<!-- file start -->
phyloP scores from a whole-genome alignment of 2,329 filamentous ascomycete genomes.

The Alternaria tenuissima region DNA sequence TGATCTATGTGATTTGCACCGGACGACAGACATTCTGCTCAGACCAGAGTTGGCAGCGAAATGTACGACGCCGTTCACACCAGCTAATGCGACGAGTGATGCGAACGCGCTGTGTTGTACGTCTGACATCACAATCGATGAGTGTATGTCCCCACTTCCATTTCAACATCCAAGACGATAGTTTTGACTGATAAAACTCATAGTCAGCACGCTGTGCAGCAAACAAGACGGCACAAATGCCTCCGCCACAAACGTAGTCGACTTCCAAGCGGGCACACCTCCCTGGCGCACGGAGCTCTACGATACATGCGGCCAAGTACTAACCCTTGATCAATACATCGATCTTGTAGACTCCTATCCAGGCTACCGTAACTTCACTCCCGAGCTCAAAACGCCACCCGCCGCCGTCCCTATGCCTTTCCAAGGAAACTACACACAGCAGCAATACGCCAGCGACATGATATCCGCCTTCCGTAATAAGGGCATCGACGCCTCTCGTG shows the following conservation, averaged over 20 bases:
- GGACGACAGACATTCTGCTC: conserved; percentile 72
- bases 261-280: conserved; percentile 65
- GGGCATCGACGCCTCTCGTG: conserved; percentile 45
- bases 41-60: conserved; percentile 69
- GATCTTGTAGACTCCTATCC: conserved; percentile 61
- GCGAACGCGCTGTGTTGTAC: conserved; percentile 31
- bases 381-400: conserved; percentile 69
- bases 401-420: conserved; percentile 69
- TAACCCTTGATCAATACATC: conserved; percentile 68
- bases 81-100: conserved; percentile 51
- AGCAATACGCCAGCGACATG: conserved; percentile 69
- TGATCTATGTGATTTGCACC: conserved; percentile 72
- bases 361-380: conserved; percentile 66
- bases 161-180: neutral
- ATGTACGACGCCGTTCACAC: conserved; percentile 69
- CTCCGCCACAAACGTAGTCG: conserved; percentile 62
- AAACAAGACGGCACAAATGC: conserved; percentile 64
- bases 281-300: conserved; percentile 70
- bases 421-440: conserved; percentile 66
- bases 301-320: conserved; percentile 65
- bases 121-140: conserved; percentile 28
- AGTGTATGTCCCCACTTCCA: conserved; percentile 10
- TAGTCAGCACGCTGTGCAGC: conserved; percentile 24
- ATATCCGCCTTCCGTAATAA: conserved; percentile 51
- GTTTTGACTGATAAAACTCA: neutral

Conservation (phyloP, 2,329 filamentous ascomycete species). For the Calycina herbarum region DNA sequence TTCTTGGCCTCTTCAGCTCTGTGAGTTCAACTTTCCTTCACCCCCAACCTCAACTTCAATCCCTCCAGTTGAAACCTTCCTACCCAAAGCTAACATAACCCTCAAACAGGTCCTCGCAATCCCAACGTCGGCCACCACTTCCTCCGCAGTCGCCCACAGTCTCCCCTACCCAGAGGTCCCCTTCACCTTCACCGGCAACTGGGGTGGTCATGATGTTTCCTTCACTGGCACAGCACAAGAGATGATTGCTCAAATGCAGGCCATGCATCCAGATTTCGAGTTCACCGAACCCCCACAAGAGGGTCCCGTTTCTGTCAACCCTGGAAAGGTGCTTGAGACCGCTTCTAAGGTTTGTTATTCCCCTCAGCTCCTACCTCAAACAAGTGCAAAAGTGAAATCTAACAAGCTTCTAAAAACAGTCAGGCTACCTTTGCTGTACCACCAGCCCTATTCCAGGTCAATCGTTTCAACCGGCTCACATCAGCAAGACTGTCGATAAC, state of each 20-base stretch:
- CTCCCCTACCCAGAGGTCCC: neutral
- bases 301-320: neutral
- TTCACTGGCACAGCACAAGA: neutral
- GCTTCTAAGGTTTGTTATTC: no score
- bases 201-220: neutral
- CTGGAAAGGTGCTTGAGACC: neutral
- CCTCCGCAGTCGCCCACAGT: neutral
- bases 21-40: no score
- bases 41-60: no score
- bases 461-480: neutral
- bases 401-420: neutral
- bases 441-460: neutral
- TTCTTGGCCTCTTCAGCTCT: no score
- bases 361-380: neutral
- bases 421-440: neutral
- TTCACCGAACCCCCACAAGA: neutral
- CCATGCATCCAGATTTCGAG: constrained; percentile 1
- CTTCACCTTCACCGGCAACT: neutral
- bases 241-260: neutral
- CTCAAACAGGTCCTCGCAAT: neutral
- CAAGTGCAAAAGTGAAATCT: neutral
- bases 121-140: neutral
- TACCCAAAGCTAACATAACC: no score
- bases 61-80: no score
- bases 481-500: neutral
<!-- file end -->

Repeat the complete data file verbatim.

phyloP scores from a whole-genome alignment of 2,329 filamentous ascomycete genomes.

The Alternaria tenuissima region DNA sequence TGATCTATGTGATTTGCACCGGACGACAGACATTCTGCTCAGACCAGAGTTGGCAGCGAAATGTACGACGCCGTTCACACCAGCTAATGCGACGAGTGATGCGAACGCGCTGTGTTGTACGTCTGACATCACAATCGATGAGTGTATGTCCCCACTTCCATTTCAACATCCAAGACGATAGTTTTGACTGATAAAACTCATAGTCAGCACGCTGTGCAGCAAACAAGACGGCACAAATGCCTCCGCCACAAACGTAGTCGACTTCCAAGCGGGCACACCTCCCTGGCGCACGGAGCTCTACGATACATGCGGCCAAGTACTAACCCTTGATCAATACATCGATCTTGTAGACTCCTATCCAGGCTACCGTAACTTCACTCCCGAGCTCAAAACGCCACCCGCCGCCGTCCCTATGCCTTTCCAAGGAAACTACACACAGCAGCAATACGCCAGCGACATGATATCCGCCTTCCGTAATAAGGGCATCGACGCCTCTCGTG shows the following conservation, averaged over 20 bases:
- GGACGACAGACATTCTGCTC: conserved; percentile 72
- bases 261-280: conserved; percentile 65
- GGGCATCGACGCCTCTCGTG: conserved; percentile 45
- bases 41-60: conserved; percentile 69
- GATCTTGTAGACTCCTATCC: conserved; percentile 61
- GCGAACGCGCTGTGTTGTAC: conserved; percentile 31
- bases 381-400: conserved; percentile 69
- bases 401-420: conserved; percentile 69
- TAACCCTTGATCAATACATC: conserved; percentile 68
- bases 81-100: conserved; percentile 51
- AGCAATACGCCAGCGACATG: conserved; percentile 69
- TGATCTATGTGATTTGCACC: conserved; percentile 72
- bases 361-380: conserved; percentile 66
- bases 161-180: neutral
- ATGTACGACGCCGTTCACAC: conserved; percentile 69
- CTCCGCCACAAACGTAGTCG: conserved; percentile 62
- AAACAAGACGGCACAAATGC: conserved; percentile 64
- bases 281-300: conserved; percentile 70
- bases 421-440: conserved; percentile 66
- bases 301-320: conserved; percentile 65
- bases 121-140: conserved; percentile 28
- AGTGTATGTCCCCACTTCCA: conserved; percentile 10
- TAGTCAGCACGCTGTGCAGC: conserved; percentile 24
- ATATCCGCCTTCCGTAATAA: conserved; percentile 51
- GTTTTGACTGATAAAACTCA: neutral

Conservation (phyloP, 2,329 filamentous ascomycete species). For the Calycina herbarum region DNA sequence TTCTTGGCCTCTTCAGCTCTGTGAGTTCAACTTTCCTTCACCCCCAACCTCAACTTCAATCCCTCCAGTTGAAACCTTCCTACCCAAAGCTAACATAACCCTCAAACAGGTCCTCGCAATCCCAACGTCGGCCACCACTTCCTCCGCAGTCGCCCACAGTCTCCCCTACCCAGAGGTCCCCTTCACCTTCACCGGCAACTGGGGTGGTCATGATGTTTCCTTCACTGGCACAGCACAAGAGATGATTGCTCAAATGCAGGCCATGCATCCAGATTTCGAGTTCACCGAACCCCCACAAGAGGGTCCCGTTTCTGTCAACCCTGGAAAGGTGCTTGAGACCGCTTCTAAGGTTTGTTATTCCCCTCAGCTCCTACCTCAAACAAGTGCAAAAGTGAAATCTAACAAGCTTCTAAAAACAGTCAGGCTACCTTTGCTGTACCACCAGCCCTATTCCAGGTCAATCGTTTCAACCGGCTCACATCAGCAAGACTGTCGATAAC, state of each 20-base stretch:
- CTCCCCTACCCAGAGGTCCC: neutral
- bases 301-320: neutral
- TTCACTGGCACAGCACAAGA: neutral
- GCTTCTAAGGTTTGTTATTC: no score
- bases 201-220: neutral
- CTGGAAAGGTGCTTGAGACC: neutral
- CCTCCGCAGTCGCCCACAGT: neutral
- bases 21-40: no score
- bases 41-60: no score
- bases 461-480: neutral
- bases 401-420: neutral
- bases 441-460: neutral
- TTCTTGGCCTCTTCAGCTCT: no score
- bases 361-380: neutral
- bases 421-440: neutral
- TTCACCGAACCCCCACAAGA: neutral
- CCATGCATCCAGATTTCGAG: constrained; percentile 1
- CTTCACCTTCACCGGCAACT: neutral
- bases 241-260: neutral
- CTCAAACAGGTCCTCGCAAT: neutral
- CAAGTGCAAAAGTGAAATCT: neutral
- bases 121-140: neutral
- TACCCAAAGCTAACATAACC: no score
- bases 61-80: no score
- bases 481-500: neutral